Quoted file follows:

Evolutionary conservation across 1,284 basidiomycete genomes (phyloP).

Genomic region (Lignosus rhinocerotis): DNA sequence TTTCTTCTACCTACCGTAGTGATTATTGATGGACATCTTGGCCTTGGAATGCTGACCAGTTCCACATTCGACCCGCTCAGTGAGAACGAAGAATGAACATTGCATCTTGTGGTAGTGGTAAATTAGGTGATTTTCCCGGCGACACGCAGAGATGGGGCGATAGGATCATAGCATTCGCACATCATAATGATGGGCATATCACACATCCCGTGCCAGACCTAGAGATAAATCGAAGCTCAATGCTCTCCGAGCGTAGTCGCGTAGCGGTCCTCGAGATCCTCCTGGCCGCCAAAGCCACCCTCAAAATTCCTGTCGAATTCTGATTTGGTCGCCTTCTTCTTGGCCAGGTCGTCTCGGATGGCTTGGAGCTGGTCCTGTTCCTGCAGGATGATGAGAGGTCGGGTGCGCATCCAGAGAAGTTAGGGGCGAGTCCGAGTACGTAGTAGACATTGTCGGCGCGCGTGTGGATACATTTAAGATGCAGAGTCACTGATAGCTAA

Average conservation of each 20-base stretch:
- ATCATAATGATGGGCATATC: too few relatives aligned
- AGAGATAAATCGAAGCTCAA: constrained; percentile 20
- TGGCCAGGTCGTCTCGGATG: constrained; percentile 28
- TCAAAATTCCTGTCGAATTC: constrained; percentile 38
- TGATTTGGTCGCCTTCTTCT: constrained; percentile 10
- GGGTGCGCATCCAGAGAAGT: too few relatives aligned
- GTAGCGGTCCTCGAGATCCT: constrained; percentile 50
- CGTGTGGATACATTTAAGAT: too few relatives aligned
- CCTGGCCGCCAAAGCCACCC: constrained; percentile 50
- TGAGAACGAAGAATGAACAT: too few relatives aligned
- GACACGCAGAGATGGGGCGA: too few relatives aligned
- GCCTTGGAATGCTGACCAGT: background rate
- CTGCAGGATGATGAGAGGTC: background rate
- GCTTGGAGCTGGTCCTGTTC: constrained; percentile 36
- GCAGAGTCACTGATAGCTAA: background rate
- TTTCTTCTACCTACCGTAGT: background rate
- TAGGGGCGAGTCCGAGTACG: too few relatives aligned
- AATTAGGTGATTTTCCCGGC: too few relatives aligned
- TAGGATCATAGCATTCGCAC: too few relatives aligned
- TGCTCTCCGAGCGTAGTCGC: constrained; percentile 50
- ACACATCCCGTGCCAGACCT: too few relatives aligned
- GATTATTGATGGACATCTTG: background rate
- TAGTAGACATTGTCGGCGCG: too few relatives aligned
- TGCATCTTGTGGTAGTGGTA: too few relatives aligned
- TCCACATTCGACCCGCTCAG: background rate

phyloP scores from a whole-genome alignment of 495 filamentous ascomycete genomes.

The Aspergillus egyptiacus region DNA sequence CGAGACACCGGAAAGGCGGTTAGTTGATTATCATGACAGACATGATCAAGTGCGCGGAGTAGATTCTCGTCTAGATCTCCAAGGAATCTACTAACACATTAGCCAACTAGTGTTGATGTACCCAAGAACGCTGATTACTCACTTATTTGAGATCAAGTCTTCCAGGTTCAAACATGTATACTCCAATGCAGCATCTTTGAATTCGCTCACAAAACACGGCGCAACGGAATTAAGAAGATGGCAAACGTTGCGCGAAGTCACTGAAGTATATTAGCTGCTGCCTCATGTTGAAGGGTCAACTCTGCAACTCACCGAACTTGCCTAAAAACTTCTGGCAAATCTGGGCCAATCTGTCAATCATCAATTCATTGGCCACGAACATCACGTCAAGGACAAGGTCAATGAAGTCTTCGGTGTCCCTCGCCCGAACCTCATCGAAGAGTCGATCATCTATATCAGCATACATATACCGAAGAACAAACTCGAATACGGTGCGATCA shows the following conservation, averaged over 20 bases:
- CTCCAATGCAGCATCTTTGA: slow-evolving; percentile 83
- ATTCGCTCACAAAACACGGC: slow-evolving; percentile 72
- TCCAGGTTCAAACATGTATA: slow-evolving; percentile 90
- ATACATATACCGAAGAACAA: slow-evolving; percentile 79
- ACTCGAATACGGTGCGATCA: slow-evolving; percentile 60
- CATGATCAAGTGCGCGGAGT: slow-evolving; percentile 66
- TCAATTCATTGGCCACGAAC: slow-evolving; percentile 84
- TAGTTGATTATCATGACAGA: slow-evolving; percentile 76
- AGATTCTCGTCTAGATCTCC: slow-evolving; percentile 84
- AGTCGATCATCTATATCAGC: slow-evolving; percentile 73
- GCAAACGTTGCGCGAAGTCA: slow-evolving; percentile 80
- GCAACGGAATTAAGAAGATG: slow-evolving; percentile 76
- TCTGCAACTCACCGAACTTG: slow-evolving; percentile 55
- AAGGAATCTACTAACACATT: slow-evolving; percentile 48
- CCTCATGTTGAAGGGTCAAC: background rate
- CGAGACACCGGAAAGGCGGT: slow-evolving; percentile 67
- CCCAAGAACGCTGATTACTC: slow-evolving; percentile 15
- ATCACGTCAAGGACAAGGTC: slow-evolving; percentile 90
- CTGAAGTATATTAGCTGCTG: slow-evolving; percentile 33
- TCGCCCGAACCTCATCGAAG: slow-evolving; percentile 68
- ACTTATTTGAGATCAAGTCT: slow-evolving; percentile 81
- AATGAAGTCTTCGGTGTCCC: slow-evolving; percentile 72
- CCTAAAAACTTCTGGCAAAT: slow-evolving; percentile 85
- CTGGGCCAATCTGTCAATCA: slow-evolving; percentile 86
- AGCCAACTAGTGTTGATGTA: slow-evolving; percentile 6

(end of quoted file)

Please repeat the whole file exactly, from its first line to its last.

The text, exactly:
Evolutionary conservation across 1,284 basidiomycete genomes (phyloP).

Genomic region (Lignosus rhinocerotis): DNA sequence TTTCTTCTACCTACCGTAGTGATTATTGATGGACATCTTGGCCTTGGAATGCTGACCAGTTCCACATTCGACCCGCTCAGTGAGAACGAAGAATGAACATTGCATCTTGTGGTAGTGGTAAATTAGGTGATTTTCCCGGCGACACGCAGAGATGGGGCGATAGGATCATAGCATTCGCACATCATAATGATGGGCATATCACACATCCCGTGCCAGACCTAGAGATAAATCGAAGCTCAATGCTCTCCGAGCGTAGTCGCGTAGCGGTCCTCGAGATCCTCCTGGCCGCCAAAGCCACCCTCAAAATTCCTGTCGAATTCTGATTTGGTCGCCTTCTTCTTGGCCAGGTCGTCTCGGATGGCTTGGAGCTGGTCCTGTTCCTGCAGGATGATGAGAGGTCGGGTGCGCATCCAGAGAAGTTAGGGGCGAGTCCGAGTACGTAGTAGACATTGTCGGCGCGCGTGTGGATACATTTAAGATGCAGAGTCACTGATAGCTAA

Average conservation of each 20-base stretch:
- ATCATAATGATGGGCATATC: too few relatives aligned
- AGAGATAAATCGAAGCTCAA: constrained; percentile 20
- TGGCCAGGTCGTCTCGGATG: constrained; percentile 28
- TCAAAATTCCTGTCGAATTC: constrained; percentile 38
- TGATTTGGTCGCCTTCTTCT: constrained; percentile 10
- GGGTGCGCATCCAGAGAAGT: too few relatives aligned
- GTAGCGGTCCTCGAGATCCT: constrained; percentile 50
- CGTGTGGATACATTTAAGAT: too few relatives aligned
- CCTGGCCGCCAAAGCCACCC: constrained; percentile 50
- TGAGAACGAAGAATGAACAT: too few relatives aligned
- GACACGCAGAGATGGGGCGA: too few relatives aligned
- GCCTTGGAATGCTGACCAGT: background rate
- CTGCAGGATGATGAGAGGTC: background rate
- GCTTGGAGCTGGTCCTGTTC: constrained; percentile 36
- GCAGAGTCACTGATAGCTAA: background rate
- TTTCTTCTACCTACCGTAGT: background rate
- TAGGGGCGAGTCCGAGTACG: too few relatives aligned
- AATTAGGTGATTTTCCCGGC: too few relatives aligned
- TAGGATCATAGCATTCGCAC: too few relatives aligned
- TGCTCTCCGAGCGTAGTCGC: constrained; percentile 50
- ACACATCCCGTGCCAGACCT: too few relatives aligned
- GATTATTGATGGACATCTTG: background rate
- TAGTAGACATTGTCGGCGCG: too few relatives aligned
- TGCATCTTGTGGTAGTGGTA: too few relatives aligned
- TCCACATTCGACCCGCTCAG: background rate

phyloP scores from a whole-genome alignment of 495 filamentous ascomycete genomes.

The Aspergillus egyptiacus region DNA sequence CGAGACACCGGAAAGGCGGTTAGTTGATTATCATGACAGACATGATCAAGTGCGCGGAGTAGATTCTCGTCTAGATCTCCAAGGAATCTACTAACACATTAGCCAACTAGTGTTGATGTACCCAAGAACGCTGATTACTCACTTATTTGAGATCAAGTCTTCCAGGTTCAAACATGTATACTCCAATGCAGCATCTTTGAATTCGCTCACAAAACACGGCGCAACGGAATTAAGAAGATGGCAAACGTTGCGCGAAGTCACTGAAGTATATTAGCTGCTGCCTCATGTTGAAGGGTCAACTCTGCAACTCACCGAACTTGCCTAAAAACTTCTGGCAAATCTGGGCCAATCTGTCAATCATCAATTCATTGGCCACGAACATCACGTCAAGGACAAGGTCAATGAAGTCTTCGGTGTCCCTCGCCCGAACCTCATCGAAGAGTCGATCATCTATATCAGCATACATATACCGAAGAACAAACTCGAATACGGTGCGATCA shows the following conservation, averaged over 20 bases:
- CTCCAATGCAGCATCTTTGA: slow-evolving; percentile 83
- ATTCGCTCACAAAACACGGC: slow-evolving; percentile 72
- TCCAGGTTCAAACATGTATA: slow-evolving; percentile 90
- ATACATATACCGAAGAACAA: slow-evolving; percentile 79
- ACTCGAATACGGTGCGATCA: slow-evolving; percentile 60
- CATGATCAAGTGCGCGGAGT: slow-evolving; percentile 66
- TCAATTCATTGGCCACGAAC: slow-evolving; percentile 84
- TAGTTGATTATCATGACAGA: slow-evolving; percentile 76
- AGATTCTCGTCTAGATCTCC: slow-evolving; percentile 84
- AGTCGATCATCTATATCAGC: slow-evolving; percentile 73
- GCAAACGTTGCGCGAAGTCA: slow-evolving; percentile 80
- GCAACGGAATTAAGAAGATG: slow-evolving; percentile 76
- TCTGCAACTCACCGAACTTG: slow-evolving; percentile 55
- AAGGAATCTACTAACACATT: slow-evolving; percentile 48
- CCTCATGTTGAAGGGTCAAC: background rate
- CGAGACACCGGAAAGGCGGT: slow-evolving; percentile 67
- CCCAAGAACGCTGATTACTC: slow-evolving; percentile 15
- ATCACGTCAAGGACAAGGTC: slow-evolving; percentile 90
- CTGAAGTATATTAGCTGCTG: slow-evolving; percentile 33
- TCGCCCGAACCTCATCGAAG: slow-evolving; percentile 68
- ACTTATTTGAGATCAAGTCT: slow-evolving; percentile 81
- AATGAAGTCTTCGGTGTCCC: slow-evolving; percentile 72
- CCTAAAAACTTCTGGCAAAT: slow-evolving; percentile 85
- CTGGGCCAATCTGTCAATCA: slow-evolving; percentile 86
- AGCCAACTAGTGTTGATGTA: slow-evolving; percentile 6